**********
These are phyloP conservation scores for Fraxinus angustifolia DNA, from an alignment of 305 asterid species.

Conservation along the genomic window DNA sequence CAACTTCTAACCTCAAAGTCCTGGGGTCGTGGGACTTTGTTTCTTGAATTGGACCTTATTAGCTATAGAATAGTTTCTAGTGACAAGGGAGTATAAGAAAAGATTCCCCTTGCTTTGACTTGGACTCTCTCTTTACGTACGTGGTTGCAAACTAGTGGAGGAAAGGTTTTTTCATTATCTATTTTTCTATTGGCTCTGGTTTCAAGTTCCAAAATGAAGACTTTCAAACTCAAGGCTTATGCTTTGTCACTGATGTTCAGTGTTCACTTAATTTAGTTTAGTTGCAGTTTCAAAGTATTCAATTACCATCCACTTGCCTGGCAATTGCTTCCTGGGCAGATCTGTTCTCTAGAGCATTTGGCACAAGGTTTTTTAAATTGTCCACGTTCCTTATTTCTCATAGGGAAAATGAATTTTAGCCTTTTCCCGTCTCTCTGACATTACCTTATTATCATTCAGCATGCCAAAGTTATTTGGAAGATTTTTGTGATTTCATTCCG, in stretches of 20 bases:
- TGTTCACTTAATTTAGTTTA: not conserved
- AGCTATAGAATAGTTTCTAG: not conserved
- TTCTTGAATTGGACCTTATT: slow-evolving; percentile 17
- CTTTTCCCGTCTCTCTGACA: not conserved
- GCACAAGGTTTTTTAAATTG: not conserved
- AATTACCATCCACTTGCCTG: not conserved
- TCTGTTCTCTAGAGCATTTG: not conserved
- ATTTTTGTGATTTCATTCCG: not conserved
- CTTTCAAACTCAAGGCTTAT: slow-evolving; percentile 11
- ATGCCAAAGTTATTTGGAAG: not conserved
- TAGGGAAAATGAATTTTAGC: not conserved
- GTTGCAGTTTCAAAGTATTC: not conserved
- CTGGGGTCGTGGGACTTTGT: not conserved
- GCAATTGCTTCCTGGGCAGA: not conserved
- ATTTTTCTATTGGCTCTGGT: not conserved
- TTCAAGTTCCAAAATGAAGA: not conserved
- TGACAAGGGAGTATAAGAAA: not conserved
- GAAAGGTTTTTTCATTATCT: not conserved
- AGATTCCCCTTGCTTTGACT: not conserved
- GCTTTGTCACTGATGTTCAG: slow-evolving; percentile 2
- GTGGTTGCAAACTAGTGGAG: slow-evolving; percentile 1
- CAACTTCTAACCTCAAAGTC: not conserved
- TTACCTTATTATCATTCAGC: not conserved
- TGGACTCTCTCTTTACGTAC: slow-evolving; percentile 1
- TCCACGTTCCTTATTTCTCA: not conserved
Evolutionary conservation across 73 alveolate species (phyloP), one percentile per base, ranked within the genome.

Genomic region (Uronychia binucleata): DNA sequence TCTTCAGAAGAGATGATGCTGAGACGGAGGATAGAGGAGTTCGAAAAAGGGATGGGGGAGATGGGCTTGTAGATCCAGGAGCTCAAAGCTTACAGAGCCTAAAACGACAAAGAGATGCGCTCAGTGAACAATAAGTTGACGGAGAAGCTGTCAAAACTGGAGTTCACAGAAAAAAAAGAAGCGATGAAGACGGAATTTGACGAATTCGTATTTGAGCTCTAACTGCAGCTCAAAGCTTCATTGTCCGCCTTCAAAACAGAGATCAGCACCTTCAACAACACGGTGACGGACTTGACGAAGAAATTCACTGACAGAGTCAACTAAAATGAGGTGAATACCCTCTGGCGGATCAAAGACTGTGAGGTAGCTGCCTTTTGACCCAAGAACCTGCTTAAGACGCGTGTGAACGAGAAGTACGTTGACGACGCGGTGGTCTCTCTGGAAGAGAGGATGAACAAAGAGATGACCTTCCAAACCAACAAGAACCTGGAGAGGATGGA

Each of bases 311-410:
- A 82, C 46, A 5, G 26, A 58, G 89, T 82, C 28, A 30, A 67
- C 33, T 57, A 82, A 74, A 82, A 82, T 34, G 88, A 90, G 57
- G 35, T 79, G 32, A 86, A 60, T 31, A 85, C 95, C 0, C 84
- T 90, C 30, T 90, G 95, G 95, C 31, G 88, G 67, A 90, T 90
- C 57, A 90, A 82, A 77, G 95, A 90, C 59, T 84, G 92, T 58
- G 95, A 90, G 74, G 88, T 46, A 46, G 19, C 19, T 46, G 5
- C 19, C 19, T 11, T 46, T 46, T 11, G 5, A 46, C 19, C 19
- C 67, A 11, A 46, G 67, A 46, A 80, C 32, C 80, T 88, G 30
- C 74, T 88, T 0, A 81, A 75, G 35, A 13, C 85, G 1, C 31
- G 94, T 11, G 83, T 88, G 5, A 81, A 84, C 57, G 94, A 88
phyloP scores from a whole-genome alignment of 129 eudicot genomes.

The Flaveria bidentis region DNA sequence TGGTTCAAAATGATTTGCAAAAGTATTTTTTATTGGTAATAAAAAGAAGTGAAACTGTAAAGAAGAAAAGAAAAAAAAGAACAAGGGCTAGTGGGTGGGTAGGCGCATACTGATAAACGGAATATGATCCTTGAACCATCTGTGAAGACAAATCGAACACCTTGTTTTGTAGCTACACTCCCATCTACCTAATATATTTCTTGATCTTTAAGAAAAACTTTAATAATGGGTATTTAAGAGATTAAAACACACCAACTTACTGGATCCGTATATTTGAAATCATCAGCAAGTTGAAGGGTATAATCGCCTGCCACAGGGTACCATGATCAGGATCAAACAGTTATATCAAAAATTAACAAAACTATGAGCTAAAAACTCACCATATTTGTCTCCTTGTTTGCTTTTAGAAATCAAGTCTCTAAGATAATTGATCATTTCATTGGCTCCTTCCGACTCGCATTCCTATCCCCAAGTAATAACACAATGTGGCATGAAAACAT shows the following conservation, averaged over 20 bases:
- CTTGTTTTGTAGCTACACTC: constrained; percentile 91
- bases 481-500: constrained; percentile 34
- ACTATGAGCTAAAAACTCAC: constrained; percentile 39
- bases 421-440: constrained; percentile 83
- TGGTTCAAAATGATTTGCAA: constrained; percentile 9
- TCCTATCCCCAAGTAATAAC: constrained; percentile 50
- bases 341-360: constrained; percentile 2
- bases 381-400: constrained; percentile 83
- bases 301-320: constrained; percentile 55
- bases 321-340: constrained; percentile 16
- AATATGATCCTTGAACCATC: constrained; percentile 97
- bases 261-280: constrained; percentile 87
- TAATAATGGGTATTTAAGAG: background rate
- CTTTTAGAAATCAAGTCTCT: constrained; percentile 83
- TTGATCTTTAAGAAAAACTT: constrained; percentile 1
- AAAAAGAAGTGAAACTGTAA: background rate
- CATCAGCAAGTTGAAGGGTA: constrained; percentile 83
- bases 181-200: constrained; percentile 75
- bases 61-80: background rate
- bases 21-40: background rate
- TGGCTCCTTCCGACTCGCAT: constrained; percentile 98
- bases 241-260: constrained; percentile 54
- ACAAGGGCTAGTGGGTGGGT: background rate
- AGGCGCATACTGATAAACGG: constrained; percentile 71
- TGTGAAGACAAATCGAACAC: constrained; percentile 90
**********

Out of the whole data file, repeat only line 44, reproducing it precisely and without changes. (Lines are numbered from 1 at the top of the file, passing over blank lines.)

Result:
- bases 481-500: constrained; percentile 34